The Prime Minister’s Commission on the Future of Nursing and Midwifery will unleash reforms that could lead to a significant reduction in the numbers of highly paid “specialist nurses”.

HSJ’s sister title Nursing Times obtained the commission’s draft recommendations, which are due to be published next month. They include a call to regulate so-called “specialist” or “advanced” nursing practice, which can see nurses escalate up the Agenda for Change pay scale to band 8, where they can earn more than twice the salary of a band 5 nurse.

HSJ has been told there would be a strong case for NHS employers to revisit the pay of any “advanced” nurses stripped of that title through a revalidation process

But advanced practice is not regulated and nurses do not at present need to provide any proof of their ongoing “advanced” skills or experience. There is also no national criteria defining “advanced” status, which has been highlighted as a concern by the Nursing and Midwifery Council.

But the draft recommendations include the regulation of advanced practice, alongside a standardisation and reduction in the “confusing proliferation” of nurse job titles.

Sources close to the commission told HSJ that would lead to a reduction in the number of nurses categorised as “advanced” or “senior” as some would fail to meet the requirements of a revalidation scheme.

HSJ has been told there would be a strong case for NHS employers to revisit the pay of any “advanced” nurses stripped of that title through a revalidation process, although that could take some time and was not the prime motivation for the commission, which was more focused on safety concerns.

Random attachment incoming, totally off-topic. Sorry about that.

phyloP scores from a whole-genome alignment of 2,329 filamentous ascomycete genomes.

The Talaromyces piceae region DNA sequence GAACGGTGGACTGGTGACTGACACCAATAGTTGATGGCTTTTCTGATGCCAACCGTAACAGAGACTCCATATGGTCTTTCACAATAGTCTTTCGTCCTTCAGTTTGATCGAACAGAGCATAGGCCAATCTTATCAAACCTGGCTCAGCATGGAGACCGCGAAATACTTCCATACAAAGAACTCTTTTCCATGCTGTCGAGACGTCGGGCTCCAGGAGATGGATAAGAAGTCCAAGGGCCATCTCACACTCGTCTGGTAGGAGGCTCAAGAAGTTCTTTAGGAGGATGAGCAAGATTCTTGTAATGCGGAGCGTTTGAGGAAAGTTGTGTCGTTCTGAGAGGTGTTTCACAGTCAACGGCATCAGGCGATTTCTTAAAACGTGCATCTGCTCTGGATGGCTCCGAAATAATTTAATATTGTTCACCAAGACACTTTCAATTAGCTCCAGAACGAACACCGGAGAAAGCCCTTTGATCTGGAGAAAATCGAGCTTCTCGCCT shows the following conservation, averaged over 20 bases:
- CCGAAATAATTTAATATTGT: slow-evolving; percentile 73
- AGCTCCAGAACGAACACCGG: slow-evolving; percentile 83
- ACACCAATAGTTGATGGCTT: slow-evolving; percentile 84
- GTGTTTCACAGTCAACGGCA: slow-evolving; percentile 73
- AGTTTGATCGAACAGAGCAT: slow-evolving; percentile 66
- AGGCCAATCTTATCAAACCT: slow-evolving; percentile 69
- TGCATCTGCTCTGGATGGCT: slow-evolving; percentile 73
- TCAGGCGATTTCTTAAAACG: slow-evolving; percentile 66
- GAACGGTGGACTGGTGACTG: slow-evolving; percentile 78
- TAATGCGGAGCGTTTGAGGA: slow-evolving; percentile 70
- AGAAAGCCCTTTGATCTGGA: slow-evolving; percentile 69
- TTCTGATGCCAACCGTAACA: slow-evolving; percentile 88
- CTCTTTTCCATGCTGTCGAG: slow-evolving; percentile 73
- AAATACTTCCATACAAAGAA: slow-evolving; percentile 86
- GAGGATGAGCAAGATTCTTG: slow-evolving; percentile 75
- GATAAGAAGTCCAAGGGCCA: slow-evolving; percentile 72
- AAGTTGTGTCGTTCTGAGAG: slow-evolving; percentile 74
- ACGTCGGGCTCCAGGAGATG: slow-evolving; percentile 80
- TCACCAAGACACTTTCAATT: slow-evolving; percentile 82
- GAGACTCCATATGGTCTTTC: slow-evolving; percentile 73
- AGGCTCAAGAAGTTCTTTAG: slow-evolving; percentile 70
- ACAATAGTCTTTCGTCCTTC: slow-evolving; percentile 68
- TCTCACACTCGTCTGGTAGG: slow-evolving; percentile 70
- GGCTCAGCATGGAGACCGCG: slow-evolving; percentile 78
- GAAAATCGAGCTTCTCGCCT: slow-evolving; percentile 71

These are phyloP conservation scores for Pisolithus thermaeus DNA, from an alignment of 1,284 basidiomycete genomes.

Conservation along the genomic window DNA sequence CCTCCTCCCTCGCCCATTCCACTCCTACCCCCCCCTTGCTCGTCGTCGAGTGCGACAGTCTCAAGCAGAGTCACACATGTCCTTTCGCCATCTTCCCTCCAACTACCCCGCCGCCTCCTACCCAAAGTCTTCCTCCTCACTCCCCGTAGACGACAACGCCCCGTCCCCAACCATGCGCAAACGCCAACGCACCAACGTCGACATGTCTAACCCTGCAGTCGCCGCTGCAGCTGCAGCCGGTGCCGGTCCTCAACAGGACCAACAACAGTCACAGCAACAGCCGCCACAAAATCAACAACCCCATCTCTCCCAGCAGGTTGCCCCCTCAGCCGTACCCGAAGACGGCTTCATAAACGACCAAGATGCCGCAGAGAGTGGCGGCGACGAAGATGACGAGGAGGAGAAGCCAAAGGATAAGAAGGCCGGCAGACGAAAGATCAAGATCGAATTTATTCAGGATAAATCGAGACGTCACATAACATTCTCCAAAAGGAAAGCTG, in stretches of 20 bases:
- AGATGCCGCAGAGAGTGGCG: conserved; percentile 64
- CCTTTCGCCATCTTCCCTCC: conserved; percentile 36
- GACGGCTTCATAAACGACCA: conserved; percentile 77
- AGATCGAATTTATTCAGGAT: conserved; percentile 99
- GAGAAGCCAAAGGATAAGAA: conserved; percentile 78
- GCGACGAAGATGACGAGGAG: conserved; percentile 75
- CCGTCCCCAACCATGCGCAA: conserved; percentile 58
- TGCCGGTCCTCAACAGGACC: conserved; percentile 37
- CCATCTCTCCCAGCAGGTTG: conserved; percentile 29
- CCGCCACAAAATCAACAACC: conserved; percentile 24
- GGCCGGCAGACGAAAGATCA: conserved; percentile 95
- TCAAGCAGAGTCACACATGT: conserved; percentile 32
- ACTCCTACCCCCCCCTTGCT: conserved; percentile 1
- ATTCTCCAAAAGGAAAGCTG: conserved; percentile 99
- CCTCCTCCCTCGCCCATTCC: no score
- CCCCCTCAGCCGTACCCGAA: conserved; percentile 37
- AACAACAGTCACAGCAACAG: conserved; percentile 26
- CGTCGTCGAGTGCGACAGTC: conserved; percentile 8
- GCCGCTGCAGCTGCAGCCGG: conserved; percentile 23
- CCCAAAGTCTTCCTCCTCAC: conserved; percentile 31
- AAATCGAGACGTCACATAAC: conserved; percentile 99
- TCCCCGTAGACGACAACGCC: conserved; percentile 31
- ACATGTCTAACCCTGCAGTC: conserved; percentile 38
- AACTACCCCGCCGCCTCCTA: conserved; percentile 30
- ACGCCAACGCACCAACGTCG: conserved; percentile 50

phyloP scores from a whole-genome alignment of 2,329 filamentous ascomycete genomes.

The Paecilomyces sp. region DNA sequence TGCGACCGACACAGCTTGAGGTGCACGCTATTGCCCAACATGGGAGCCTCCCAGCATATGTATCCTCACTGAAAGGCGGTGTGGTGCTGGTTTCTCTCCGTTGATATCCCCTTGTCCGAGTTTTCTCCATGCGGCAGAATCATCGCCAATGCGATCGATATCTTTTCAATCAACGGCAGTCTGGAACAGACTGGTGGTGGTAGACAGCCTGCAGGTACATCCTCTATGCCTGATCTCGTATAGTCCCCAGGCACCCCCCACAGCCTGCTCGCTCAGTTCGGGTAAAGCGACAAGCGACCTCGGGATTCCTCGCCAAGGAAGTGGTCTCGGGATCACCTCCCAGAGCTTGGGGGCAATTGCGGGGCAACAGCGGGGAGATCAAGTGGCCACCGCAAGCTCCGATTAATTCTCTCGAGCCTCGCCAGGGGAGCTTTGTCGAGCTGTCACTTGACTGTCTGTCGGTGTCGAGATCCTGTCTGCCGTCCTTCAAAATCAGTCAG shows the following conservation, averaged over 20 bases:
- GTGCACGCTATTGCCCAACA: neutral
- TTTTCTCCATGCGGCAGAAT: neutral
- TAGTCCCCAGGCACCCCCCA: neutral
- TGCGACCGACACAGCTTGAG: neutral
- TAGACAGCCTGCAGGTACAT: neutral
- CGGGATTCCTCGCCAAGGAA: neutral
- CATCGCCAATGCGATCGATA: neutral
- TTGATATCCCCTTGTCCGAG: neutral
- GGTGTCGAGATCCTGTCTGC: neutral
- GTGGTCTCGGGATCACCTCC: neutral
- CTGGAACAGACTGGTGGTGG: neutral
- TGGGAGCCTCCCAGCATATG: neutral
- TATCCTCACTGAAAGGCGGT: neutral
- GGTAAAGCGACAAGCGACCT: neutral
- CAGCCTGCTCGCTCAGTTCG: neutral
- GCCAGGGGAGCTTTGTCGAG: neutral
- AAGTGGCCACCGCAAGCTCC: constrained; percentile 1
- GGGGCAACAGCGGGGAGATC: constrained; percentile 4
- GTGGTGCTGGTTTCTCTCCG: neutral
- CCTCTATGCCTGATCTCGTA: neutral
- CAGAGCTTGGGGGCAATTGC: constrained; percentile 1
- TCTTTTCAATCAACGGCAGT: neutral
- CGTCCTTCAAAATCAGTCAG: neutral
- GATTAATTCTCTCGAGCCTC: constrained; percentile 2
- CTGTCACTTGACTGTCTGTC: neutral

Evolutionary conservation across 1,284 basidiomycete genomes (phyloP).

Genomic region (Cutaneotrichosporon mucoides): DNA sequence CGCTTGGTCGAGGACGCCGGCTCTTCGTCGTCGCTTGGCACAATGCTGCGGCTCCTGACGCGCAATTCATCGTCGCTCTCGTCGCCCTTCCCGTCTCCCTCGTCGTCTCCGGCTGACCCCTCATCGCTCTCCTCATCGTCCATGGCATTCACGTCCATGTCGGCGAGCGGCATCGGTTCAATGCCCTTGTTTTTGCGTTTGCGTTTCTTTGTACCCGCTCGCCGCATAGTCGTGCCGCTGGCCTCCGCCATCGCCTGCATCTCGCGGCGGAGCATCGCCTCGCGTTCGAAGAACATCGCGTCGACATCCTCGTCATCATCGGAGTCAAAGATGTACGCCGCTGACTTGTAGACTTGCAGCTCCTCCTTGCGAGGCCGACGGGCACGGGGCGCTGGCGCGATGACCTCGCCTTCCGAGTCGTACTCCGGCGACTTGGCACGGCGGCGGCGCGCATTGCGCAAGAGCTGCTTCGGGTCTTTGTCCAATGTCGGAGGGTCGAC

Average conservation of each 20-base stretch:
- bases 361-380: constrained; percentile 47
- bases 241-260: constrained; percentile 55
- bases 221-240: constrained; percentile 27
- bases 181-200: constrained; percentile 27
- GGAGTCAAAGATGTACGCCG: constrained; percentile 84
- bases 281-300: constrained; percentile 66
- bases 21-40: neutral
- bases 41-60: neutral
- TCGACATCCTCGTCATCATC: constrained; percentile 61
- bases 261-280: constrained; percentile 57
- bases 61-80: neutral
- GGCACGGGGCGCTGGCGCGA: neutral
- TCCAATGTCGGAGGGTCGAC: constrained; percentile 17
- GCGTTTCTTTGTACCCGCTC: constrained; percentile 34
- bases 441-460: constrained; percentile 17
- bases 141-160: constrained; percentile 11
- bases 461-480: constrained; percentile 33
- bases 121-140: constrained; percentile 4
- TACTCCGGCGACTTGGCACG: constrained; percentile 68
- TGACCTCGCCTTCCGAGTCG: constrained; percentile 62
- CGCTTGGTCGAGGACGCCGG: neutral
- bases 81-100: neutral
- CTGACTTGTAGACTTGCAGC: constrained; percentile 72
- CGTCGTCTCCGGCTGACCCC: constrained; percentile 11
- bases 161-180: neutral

The commission is also concerned about the lowly status given to the ward sister and charge nurse role in relation to advanced nurses. Its draft recommendations include a call for sister pay, support and training to be reviewed and improved locally.

The Prime Minister’s Commission on the Future of Nursing and Midwifery

Main recommendations

  • New pledge for all nurses and midwives stating their commitment to and accountability for high quality and continuously improving care
  • Protection for the title “nurse”: only those registered by the NMC should be able to call themselves “nurses”
  • Regulation of specialist and advanced practice nurses by the NMC, and consideration given to requiring the same of specialist midwives
  • Support workers – including healthcare assistants and assistant practitioners - to be regulated
  • Degree a requirement for all clinical leadership and specialist roles by 2020
  • Boost to ward sister and charge nurse role and upward review of their pay and grades
  • Framework of national nursing indicators to be developed to measure nurse quality and its impact on patient outcomes and satisfaction
  • Nurses to act as “role models” for healthy living – their employers should help them do this
  • Career structures and training that allow nurses and midwives to move between different healthcare settings, such as hospitals, community services and social care
  • Scheme to identify, train and mentor future generation of nurse leaders, ripe for “fast track” into posts
  • High level group to review options for boosting capacity of nurses to understand and influence the design of new technology and informatics
  • Every woman to have a named midwife responsible for coordinating her care
  • Scheme and fellowship awards to encourage innovating in nursing services
  • Marketing campaign to “paint an appealing picture” of nurse careers and opportunities and to recruit the highest calibre, diverse candidates